Feb. 13th, 2012

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  (Be forewarned: deep thoughts on academia, publishing, student pedagogy, etc. to follow. Some of you may want to skip over.)

Over at Virginia Tech, Dr. Walter Ott has put together a very interesting project: an open-source textbook for modern philosophy. That's the period of European philosophy stretching roughly from Descartes to Kant, roughly coinciding with the Enlightenment and the various wars in Europe up until around the French Revolution. Courses studying it are a staple in nearly every philosophy major, and quite often the lion's share of your introductory texts are devoted to these topics.

Dr. Ott's put together a series of selections he uses in his course, all from public-domain websites (basically: anywhere you can legally get texts without paying for them; Project Gutenberg is a good example), but with an added bonus: exercises, study questions, and other things. He's also only included the parts he plans on discussing in his class, and he talks a bit in his project explanation. I don't think that he's dumbing down the texts necessarily because, as he quotes Anthony Flew, nothing is spoonfeeding which leads the student to do more work than they would otherwise have done. Dr. Ott also points out that for their papers, he has the students go to the primary text. So if they're writing about why Descartes thinks the mind and brain are distinct, they have to go pick up the Meditations section (whcih is on reserve at his university's library).

I'm not sure that will do it for me, though. I know that with many of my students, even when I say they have to quote the original text rather than the rendition I give in lecture notes, the way the material is presented usually follows along the same lines I present in class. That's with giving them more or less unabridged chunks of the philosophy and assignments that basically require them to read the material before class. I worry that students in his classes would still basically be writing about the excerpts he included in their textbook, even if they had read the original. It would be like reading the Jefferson Bible as a way to get the Sermon on the Mount. If you'd never read the canonical Bible before, even if you went and read it after reading Jefferson's redacted version, I'm afraid you'd still be reading it through the lens of the Jefferson Bible.

Of course, I suspect Dr. Ott tried to preserve what the originals said. And these days, many classes use anthologies that only quote the most interesting bits, so he may not be much worse of a source on that score than (say) Cottingham's Western Philosophy. I think I'm a bit sensitive on this point because the philosopher I'm studying (Anselm) is best known for a passage that's more or less taken out of context because of the need to find a self-contained part that can be studied. But really, if I'm going to complain about that point here, I should probably complain about half the publishing industry. *g*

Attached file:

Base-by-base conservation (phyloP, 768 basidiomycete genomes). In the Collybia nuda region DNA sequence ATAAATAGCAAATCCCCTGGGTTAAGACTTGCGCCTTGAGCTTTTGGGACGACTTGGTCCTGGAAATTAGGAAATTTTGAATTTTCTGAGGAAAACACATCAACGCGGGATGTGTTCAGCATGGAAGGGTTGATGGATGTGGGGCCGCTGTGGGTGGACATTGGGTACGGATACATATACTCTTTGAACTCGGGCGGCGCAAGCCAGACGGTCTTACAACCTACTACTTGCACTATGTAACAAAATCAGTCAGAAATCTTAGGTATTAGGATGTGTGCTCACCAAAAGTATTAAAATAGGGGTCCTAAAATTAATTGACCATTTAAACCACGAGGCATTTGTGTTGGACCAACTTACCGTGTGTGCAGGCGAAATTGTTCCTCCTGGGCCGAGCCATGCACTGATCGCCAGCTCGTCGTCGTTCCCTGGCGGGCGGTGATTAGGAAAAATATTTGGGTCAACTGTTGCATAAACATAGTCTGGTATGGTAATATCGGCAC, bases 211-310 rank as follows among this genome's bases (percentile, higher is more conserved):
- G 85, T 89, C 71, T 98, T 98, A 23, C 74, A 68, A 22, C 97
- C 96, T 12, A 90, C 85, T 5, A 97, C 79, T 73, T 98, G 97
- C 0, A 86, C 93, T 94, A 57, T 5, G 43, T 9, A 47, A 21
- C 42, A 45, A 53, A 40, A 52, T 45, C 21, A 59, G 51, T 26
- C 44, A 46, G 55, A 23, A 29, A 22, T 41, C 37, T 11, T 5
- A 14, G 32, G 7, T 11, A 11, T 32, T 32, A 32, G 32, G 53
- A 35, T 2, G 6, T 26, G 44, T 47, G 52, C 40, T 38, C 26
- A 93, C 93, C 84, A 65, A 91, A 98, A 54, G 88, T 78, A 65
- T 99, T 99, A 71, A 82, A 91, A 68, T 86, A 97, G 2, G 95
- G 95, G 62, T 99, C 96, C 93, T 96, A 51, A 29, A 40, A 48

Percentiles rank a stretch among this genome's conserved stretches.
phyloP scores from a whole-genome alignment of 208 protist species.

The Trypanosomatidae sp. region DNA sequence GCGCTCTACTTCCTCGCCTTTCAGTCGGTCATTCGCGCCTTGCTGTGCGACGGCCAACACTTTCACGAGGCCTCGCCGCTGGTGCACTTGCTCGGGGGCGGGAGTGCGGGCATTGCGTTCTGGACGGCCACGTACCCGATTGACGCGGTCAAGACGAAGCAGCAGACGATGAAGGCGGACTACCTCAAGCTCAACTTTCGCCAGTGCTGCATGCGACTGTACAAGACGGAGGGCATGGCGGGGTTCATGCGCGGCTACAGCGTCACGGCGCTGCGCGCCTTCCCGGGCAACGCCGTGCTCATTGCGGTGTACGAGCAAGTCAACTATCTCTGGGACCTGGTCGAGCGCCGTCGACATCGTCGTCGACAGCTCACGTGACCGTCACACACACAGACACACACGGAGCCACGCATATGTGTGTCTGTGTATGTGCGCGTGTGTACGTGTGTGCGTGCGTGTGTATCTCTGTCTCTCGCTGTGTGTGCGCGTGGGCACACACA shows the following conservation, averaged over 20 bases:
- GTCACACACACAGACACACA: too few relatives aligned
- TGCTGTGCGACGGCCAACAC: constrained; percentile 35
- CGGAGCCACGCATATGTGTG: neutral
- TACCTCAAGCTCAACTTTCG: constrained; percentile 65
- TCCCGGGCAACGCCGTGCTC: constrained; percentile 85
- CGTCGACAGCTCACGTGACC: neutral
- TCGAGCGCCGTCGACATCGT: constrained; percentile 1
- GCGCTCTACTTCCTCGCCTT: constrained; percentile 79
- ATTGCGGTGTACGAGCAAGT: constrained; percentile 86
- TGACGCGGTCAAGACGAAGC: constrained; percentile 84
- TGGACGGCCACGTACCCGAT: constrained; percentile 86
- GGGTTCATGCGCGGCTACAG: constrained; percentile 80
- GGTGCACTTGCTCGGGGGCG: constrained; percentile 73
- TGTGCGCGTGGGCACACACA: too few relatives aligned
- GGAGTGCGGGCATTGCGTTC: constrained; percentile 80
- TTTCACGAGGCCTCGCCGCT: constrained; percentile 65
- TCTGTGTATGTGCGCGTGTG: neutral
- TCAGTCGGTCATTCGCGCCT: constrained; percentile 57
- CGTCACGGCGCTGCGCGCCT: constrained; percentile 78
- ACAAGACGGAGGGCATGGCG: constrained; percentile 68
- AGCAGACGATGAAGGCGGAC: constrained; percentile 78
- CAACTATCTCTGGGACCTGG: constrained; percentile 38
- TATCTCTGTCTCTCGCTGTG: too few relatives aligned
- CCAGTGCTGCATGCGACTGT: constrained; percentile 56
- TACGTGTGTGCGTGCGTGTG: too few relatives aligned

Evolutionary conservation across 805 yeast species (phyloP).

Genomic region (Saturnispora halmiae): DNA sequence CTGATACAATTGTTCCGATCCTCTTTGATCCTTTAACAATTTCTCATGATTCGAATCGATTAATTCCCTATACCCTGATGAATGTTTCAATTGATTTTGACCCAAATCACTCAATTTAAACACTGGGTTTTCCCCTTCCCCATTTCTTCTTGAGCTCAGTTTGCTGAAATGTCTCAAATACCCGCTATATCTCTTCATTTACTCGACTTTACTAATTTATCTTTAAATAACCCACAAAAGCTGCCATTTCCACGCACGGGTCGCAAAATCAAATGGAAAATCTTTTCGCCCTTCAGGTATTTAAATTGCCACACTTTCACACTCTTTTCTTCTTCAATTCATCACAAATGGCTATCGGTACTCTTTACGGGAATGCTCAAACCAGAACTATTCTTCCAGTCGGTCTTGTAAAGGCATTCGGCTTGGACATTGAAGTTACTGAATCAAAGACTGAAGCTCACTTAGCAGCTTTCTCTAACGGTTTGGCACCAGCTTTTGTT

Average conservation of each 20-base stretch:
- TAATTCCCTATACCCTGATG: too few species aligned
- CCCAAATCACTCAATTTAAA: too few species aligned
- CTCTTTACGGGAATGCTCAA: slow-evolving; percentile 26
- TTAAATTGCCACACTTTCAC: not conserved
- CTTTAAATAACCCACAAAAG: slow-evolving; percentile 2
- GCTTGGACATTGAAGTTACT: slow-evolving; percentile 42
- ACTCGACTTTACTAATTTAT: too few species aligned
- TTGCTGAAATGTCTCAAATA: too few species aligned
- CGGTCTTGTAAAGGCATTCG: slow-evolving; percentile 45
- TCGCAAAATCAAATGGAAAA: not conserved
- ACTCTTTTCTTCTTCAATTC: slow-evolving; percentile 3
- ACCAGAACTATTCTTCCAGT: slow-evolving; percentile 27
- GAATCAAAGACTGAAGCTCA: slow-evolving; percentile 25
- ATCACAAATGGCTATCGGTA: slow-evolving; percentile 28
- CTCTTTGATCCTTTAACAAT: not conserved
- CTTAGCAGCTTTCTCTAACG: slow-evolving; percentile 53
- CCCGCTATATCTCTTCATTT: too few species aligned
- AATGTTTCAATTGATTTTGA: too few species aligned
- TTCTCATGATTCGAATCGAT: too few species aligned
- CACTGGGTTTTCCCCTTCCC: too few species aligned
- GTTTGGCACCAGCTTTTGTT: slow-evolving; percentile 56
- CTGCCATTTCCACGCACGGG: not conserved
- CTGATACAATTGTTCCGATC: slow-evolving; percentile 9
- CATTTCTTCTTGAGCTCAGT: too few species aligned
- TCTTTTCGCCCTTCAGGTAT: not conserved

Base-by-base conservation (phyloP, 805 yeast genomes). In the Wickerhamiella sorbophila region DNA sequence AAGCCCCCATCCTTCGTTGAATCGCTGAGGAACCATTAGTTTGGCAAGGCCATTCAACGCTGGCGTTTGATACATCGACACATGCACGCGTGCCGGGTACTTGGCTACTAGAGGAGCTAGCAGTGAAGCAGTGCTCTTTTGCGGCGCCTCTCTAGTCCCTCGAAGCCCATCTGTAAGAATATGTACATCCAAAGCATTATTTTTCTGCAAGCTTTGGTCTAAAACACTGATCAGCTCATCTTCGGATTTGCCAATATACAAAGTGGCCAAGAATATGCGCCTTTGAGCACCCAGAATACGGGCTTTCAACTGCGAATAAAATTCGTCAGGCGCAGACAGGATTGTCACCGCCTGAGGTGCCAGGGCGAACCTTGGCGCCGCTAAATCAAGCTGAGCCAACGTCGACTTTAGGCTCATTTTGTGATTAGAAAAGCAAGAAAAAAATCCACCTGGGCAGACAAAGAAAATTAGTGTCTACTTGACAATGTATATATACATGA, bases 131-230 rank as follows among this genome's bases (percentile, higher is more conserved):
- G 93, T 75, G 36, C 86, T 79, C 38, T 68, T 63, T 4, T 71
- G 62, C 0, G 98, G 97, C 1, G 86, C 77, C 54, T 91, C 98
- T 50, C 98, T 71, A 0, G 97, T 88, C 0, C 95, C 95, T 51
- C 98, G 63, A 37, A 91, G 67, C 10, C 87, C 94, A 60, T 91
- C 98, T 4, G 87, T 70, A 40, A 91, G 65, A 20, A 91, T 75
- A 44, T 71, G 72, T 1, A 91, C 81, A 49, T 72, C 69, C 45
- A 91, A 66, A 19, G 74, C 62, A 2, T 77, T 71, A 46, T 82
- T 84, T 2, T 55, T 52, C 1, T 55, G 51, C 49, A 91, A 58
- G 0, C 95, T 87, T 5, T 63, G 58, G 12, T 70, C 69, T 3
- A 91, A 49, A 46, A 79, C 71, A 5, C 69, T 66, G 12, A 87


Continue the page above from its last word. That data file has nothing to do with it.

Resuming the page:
A bigger concern I have is actually the need to use public-domain translations. It's one thing to use an edition of an English-language author put together 200 years ago; quite another to use a translation. I can't really speak for modern philosophy, but I know that in ancient philosophy there's some real doozies of mistranslations. I'm thinking of the Plato dialogues that refer to the gods, which were Christianized into God by later translators. And Aristotle also was poorly translated in many public-domain versions - not incorrectly, but you lose a lot of the beauty and rhetoric you find in more modern translations (I'm thinking about Joe Sachs's very nice version of the Nicomachean Ethics). Kant is difficult enough as he is; I worry what throwing an antiquated translation into the mix might do to students.

There's also the issue of line numbers. I know in Plato and Aristotle (and Kant) you have specific references that appear in the margins of major translations. So if I point you to Republic 359b, you know precisely where to turn no matter which translation of the Republic you have. But public domain sources don't usually have line #s (if only because they're websites and it's hard to include them). This seems less common in most modern philosophy texts, Kant excluded, because the authors tend to provide series of small subsection. So you refer to the book, chapter, and section of the Treatise you're using, and in many cases the referenced text isn't much longer than a page. But I suspect with other areas of philosophy, this won't work that well.

I started off wanting to criticize Dr. Ott. But I find two conclusions popping to mind: this isn't all that different from most anthologies, and also we need public domain sources that include those line # references.

One last thing. I'm not convinced it's such a dead business model to publish books of translations in the public domain. Hackett provides good and inexpensive versions of classic texts. Hume's Enquiry costs $6 from Amazon (+ free s/h to students), and it would take about $7 to print out that many pages at my school's computer lab. That's to say nothing of the time. So if people want physical books, I think Hackett and their like might survive a bit longer.

Thoughts on all this? I know this is a pretty specialized topic, but maybe folks in other corners of the humanities have reactions? Or people involved in publishing or editing? Feel free to comment away.  


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